How Investment Differs From Real-Money Online Gaming

For a lot of regular traders, making a distinction between stock or commodity investment and real-money online gaming is not necessary. There are clear distinctions between the two, and regular traders understand that gaming is not a form of investment.

With that said, the distinction is more necessary to cover for some first-time investors, and particularly for young people. Recent data indicates that younger adults are not investing, and one of the primary reasons cited for this is a lack of trust. For the most part, people under 40 have grown up at a time that more or less taught them not to have faith in traditional financial markets. This has in turn led to their seeking out alternative options, and at the same time it’s become easier to find real-money gaming options online.

That in and of itself does not make gaming a form of investment. However, it does indicate that there are some who may be equating the two more closely than others have in the past. And it is therefore necessary to consider the specific ways in which investment and real-money online gaming differ.

Strategy vs. Chance

To think of investing as a skill-based activity is a mistake for most people. As MarketWatch determined through an exploration of data and statistical studies, there is more luck involved in investing than most people realize (or want to admit). However, there is a difference between skill and strategy. Skill is overrated in investment in that it is generally unrealistic for people to expect to “beat” the market with intuition or a talent for reading charts. Strategy, however, is a crucial component to any investment plan.

This can be the case in some type of online gaming and betting as well. For instance, there are mathematical odds at play in games like poker and blackjack that allow players to make strategically sound decisions — even if those decisions are far from being guarantees of victory. But skill plays very little role here as well. And more crucially, some of the most prominent real-money casino games available don’t even involve much of a strategic component, if any.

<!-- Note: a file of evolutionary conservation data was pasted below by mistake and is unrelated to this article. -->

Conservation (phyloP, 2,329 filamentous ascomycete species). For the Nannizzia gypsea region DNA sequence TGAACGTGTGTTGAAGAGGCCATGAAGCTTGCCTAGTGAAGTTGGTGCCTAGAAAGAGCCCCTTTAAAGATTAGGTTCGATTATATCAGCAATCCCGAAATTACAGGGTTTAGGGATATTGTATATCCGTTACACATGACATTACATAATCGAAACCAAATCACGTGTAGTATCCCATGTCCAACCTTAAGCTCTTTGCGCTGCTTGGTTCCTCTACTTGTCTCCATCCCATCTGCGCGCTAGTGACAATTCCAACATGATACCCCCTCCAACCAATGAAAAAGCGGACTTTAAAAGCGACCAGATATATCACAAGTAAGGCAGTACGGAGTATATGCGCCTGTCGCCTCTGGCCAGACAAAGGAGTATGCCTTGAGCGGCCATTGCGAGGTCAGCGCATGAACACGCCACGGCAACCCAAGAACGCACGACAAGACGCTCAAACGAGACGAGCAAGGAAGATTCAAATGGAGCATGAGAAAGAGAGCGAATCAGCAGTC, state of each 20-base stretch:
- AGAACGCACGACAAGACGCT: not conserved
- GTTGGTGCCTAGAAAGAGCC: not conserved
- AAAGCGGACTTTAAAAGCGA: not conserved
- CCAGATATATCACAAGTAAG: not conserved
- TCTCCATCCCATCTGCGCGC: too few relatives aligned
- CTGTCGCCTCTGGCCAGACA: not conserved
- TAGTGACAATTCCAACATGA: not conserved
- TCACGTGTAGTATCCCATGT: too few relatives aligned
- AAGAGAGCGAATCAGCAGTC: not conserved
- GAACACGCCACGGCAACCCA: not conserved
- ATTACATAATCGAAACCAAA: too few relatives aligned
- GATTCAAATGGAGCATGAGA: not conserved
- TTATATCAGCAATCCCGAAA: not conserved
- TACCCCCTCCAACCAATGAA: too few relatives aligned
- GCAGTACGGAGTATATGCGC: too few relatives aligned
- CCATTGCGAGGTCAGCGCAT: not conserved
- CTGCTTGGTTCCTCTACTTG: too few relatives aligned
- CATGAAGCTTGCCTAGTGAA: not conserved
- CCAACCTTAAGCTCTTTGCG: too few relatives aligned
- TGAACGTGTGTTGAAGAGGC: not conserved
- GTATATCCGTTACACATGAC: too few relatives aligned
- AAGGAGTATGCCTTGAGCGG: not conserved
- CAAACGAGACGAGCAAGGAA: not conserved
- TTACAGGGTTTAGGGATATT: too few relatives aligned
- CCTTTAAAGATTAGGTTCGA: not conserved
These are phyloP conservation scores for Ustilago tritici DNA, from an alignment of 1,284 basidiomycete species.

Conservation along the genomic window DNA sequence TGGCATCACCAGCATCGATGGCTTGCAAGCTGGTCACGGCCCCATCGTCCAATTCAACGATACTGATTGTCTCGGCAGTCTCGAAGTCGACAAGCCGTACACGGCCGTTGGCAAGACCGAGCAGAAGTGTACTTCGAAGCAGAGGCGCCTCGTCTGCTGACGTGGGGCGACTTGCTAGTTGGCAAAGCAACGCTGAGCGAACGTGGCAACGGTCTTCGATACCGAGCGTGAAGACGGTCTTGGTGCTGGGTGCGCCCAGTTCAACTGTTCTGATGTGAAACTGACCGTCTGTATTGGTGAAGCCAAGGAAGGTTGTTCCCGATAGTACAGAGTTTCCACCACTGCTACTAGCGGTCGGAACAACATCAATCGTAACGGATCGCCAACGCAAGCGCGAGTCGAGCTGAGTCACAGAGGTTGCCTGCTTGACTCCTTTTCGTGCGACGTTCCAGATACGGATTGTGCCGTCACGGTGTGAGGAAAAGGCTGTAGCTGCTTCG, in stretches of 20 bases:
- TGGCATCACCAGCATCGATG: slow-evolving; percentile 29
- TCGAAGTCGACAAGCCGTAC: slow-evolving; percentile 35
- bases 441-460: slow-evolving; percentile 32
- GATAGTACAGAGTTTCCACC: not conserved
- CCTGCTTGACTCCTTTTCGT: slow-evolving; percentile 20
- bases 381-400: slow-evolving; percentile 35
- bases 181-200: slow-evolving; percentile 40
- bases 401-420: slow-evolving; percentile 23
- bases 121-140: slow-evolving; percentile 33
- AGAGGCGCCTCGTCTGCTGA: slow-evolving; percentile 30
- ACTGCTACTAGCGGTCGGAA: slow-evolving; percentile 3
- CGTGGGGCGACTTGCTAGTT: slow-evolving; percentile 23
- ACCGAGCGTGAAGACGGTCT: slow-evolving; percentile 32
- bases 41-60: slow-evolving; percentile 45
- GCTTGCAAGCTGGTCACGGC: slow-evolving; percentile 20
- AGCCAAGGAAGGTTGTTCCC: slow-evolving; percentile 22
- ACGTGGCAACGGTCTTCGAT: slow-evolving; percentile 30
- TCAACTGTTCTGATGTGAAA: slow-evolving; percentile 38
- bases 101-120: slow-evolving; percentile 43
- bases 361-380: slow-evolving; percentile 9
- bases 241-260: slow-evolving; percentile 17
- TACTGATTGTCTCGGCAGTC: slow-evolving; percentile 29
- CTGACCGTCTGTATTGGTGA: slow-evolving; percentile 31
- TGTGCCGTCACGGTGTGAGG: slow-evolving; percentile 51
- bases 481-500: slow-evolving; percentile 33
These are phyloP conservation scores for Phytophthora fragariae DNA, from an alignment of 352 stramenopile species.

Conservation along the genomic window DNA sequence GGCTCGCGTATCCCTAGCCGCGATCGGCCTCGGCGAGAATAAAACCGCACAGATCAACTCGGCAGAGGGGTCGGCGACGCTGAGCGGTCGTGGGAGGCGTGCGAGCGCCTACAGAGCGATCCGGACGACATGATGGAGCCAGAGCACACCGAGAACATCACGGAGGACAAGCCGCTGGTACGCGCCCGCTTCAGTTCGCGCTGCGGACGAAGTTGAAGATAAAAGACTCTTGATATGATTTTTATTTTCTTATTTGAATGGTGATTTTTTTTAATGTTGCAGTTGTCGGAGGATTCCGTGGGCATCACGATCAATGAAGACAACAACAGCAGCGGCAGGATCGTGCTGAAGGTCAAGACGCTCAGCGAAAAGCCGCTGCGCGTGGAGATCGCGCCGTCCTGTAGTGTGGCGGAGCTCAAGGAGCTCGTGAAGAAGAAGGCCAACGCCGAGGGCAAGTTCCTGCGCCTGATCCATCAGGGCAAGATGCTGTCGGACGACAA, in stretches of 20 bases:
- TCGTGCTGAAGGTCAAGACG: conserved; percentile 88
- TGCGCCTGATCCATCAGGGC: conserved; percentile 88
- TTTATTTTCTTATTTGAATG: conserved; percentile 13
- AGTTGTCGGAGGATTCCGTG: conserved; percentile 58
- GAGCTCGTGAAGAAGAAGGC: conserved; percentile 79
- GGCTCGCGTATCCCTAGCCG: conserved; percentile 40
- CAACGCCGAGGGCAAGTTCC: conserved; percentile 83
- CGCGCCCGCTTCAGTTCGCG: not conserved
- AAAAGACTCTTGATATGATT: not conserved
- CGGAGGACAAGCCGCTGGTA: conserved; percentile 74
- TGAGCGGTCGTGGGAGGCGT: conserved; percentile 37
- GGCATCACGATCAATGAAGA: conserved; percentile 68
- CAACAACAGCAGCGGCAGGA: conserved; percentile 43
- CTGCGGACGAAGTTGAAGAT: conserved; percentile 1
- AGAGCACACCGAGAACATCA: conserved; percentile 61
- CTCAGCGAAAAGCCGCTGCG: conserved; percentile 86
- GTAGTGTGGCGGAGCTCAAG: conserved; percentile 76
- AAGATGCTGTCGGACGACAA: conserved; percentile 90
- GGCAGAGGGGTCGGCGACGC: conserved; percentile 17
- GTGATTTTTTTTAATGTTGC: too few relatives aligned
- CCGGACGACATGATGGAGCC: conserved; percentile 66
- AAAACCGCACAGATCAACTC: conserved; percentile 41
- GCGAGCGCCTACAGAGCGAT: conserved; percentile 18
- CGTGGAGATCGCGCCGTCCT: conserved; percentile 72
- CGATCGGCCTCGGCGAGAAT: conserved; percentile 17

Slots come to mind first in this regard. They are the most common and most popular online casino games, and their outcomes are driven entirely by chance. The same can be said of Slingo, which is a game being brought back to prominence through digital casinos of late. Leading the charge in the Slingo revival by showcasing the best and most-liked games from across the internet, Foxy Games describes this particular game as a game “played on a bingo card with reels you spin to match the numbers on your ticket.” It is in other words a straight-up combination of bingo and slots — both of which are wholly reliant on chance.

That so many of the most popular games fit this description establishes the most significant difference between investing and gaming. While neither involves skill the way people would like to imagine, the former allows for strategy where the latter often does not.


Another key point of contrast is the ability to diversify holdings. When investing strategically, traders commonly follow the practice of spreading their money out across different assets. Even within the forex market, traders will often buy trade a range of currency pairs at once. The point of this is to ensure that there isn’t a significant chance of a crash relating to one asset causing major losses. Instead, a crash can be contained to merely a portion of total investment. Simultaneously, the odds of the total investment package producing gains are higher.

This approach can theoretically be applied to gaming as well. However, there is less reason for probabilities to work out the same way. We’ll put it this way: A trader investing in gold, Apple stock, and the U.S. dollar can reasonably expect that if one declines, it won’t necessarily mean that the others will also. But a gamer who plays poker, blackjack, and slots can just as easily lose at all three as just one.

Long-Term Consideration

This is a more straightforward point, and it actually applies less to forex trading than to investment more generally. But generally, conventional financial investment allows for the potential of long-term maturation. A given stock holding, portfolio, or fund buy-in can sit for years accumulating wealth passively. This is simply not an option in gaming, even for the most strategic and successful players.

Bot Assistance

More recently, the potential for automated assistance has become another significant difference between investing and real-money gaming. We have written about the rise of forex robots, which can — when used properly — can help to make it easier to manage a currency trading account. And in other forms of investment too, various versions of bot trading or automated assistance are also becoming more popular. In short, people can enhance their investing capabilities though technology.

This is not the case in gaming. There are of course free games, simulators, and other tools that can give gamers practice, and help them understand rules, betting processes, and so on. But employing automation technology in actual games is not an option.

Ultimately these distinctions should make it clear that there’s really no reason to equate investing with the opportunities for potential gains that exist in gaming. It’s certainly possible to earn money through games, but it is not a strategic practice, and it should be looked at as a form of entertainment more than anything else.